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May 11, 2005 08:29 PM

Angostora Bitters

  • r

Is there a substitute? I don't have it in the house, and I need to make a drink.....

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  1. j
    JK Grence (the Cosmic Jester)

    The only thing you could potentially substitute for Angostura bitters would be another non-potable bitters, most likely orange bitters or Peychaud's bitters. And if you don't have Angostura in the house, you sure as hell aren't going to have either of the other two. You *might* be able to do a small splash of potable bitters such as Campari if you're desperate, but that will drastically alter the profile of the drink.

    9 Replies
    1. re: JK Grence (the Cosmic Jester)

      I just went out and bought Angostora. My friend and I may soon make some orange bitters, as it is not that easy to find (I'd never heard of it til he mentioned it). I'm relatively uneducated on the subject, as I realized after yahooing. Thanks for the reply!

      1. re: rudeboy

        where you, by any chance, mixing a Sazarac? Just had my first Sazarac on a visit to New Orleans at Upperline, and I must say the bitters flavor really captured my imagination. My friend ordered one and the owner, Joetta, insisted I have one as well, despite the fact that I had ordered seltzer so as not to reawaken a serious cold I was getting over. Was I ever glad she did. If it wasn't for the cold, I don't know how I would have stopped drinking them. A real New Orleans specialty.....

        Link: http://www.sazerac.com/bitters.html

        1. re: bigskulls

          No, it wasn't that, but see my other reply. If only absinthe was still legal!

          I found 622 recipes for bitters-containing drinks here:

          Link: http://www.justdrinkrecipes.com/inxdb...

          1. re: rudeboy
            JK Grence (the Cosmic Jester)

            Thankfully there are a bunch of absinthe substitutes on the market. Pernod, Ricard, Absente, Herbsaint, and a few others all work for absinthe sans wormwood.

            The whole buzz surrounding absinthe is quite amazing. The drug in wormwood that purportedly gives absinthe its legendary effects, thujone, occurs in such small quantities in the absinthe that you'll be passed out on the floor before you've consumed enough for the thujone to take effect. It certainly won't take much, either- most absinthes clock in around 130-140 proof, about 65-70 percent alcohol. For perspective, most base spirits are 80 proof (40 percent alcohol).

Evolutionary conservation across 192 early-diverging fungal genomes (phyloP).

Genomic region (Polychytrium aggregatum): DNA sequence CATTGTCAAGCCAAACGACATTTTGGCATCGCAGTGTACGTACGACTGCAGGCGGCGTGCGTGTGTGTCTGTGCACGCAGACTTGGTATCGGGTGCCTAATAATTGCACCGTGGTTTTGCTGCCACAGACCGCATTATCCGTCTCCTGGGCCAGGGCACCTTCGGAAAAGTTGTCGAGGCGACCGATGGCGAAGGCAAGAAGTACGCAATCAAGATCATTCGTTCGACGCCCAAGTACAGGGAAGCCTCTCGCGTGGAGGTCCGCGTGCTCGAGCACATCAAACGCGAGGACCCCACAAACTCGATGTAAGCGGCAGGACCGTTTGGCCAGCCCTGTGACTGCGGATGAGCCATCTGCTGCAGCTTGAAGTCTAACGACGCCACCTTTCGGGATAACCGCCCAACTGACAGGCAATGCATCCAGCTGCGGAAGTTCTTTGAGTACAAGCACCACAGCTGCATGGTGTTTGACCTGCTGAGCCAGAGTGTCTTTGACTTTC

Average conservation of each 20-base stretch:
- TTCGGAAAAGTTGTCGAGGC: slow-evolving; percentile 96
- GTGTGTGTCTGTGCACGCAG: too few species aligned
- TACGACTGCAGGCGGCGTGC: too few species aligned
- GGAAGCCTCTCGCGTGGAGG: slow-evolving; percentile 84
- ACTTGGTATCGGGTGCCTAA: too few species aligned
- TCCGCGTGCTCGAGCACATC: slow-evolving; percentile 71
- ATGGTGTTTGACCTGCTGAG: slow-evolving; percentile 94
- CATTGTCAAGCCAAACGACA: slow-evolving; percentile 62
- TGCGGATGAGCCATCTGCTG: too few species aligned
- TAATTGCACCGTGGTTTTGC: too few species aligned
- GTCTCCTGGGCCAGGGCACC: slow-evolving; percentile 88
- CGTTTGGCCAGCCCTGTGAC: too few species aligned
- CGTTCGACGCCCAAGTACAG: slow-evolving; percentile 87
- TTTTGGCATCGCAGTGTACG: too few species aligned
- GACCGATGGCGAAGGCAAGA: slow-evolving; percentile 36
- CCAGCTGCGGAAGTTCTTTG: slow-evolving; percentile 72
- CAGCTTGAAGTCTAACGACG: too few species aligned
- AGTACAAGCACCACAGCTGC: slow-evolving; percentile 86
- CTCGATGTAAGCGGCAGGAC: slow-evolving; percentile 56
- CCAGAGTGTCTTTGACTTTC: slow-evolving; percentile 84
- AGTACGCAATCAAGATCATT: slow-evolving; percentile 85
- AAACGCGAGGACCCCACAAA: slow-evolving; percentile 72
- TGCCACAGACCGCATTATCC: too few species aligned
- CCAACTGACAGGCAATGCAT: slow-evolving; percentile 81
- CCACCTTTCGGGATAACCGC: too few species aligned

Regarding laws around absinthe... it's weird. From what I can tell, it is illegal to import absinthe into the US for sale, but it *is* legal to purchase it for individual use. Be warned, if it is being mailed into the US, Customs can seize it. If you would like to tempt fate, you can find several online retailers willing to ship to the United States. I hope you really, really want it- after shipping costs, a bottle will set you back approximately US$100.

            Link: http://www.eabsinthe.com

          2. re: bigskulls

            You'll need some Peychaud's bitters for one of those...

          3. re: rudeboy
            JK Grence (the Cosmic Jester)

            You can most likely find Peychaud's and a new brand of orange bitters by master cocktailian Gary Regan at high-end liquor stores in your area. If you're in the Phoenix area, I know that Sportsman's carries Peychaud's and will likely be carrying Regan's orange bitters any day now, if not already. If you are having a hard time locating a nice liquor store (the ones around here go by "fine wines and spirits"), you can order Peychaud's and Regan's direct from the manufacturer at www.buffalotrace.com

            I forgot to ask in the previous post, what cocktail are you making?

            1. re: JK Grence (the Cosmic Jester)

              To answer both of you at once: I made a drink that I made up last night. It's called a MoHound.

              It started like this. I had some rum, and I got my weekly veggie box yesterday. A bunch of mint was included. I was talking to a friend who also gets the box, and we were wondering how to combine mint with some of the other veggies that we had. She jokingly said "You can always make Mojitos."

              I like the uber-popular mojitos ok, but I wanted to change the recipe. I dissolved some turbinado sugar in a little bit of hot water, squeezed some lime with pulp, added the bitters, added the mint and mashed, added an heroic amount of light rum, then filled halfway with white grapefruit juice, then the other half with San Peligrino. I served it over crushed ice with a salt rim in a highball.

              So, Mojito + kind of a Greyhound but not really = MoHound. We made up the name after two of them and laughed and laughed.

              1. re: rudeboy
                JK Grence (the Cosmic Jester)

                If I may suggest, how about calling it a Salty Dog Named Mo? The addition of a salt rim to a Greyhound turns it into a Salty Dog. And if you use tequila in your Salty Dog instead of vodka, it's instead a Salty Chihuahua.

                1. re: JK Grence (the Cosmic Jester)

                  I'll make the correction. THe possibilities are endless - further exploration tonight!

        2. For those who can get to Brooklyn, NY, there's a liquor boutique in Red Hook named LeNell's that has the best selection of bitters I've found in NYState. Prior to finding LeNell's, I had been reduced to begging my friends to bring some home on their trips to New Orleans!
          They have the traditional Angostura, as well as Peychauds, Peach bitters, 2 different flavors of orange... This list goes on.
          LeNell's also has tastings 2-3 times per week with knowledgable staff. Highly recommended.

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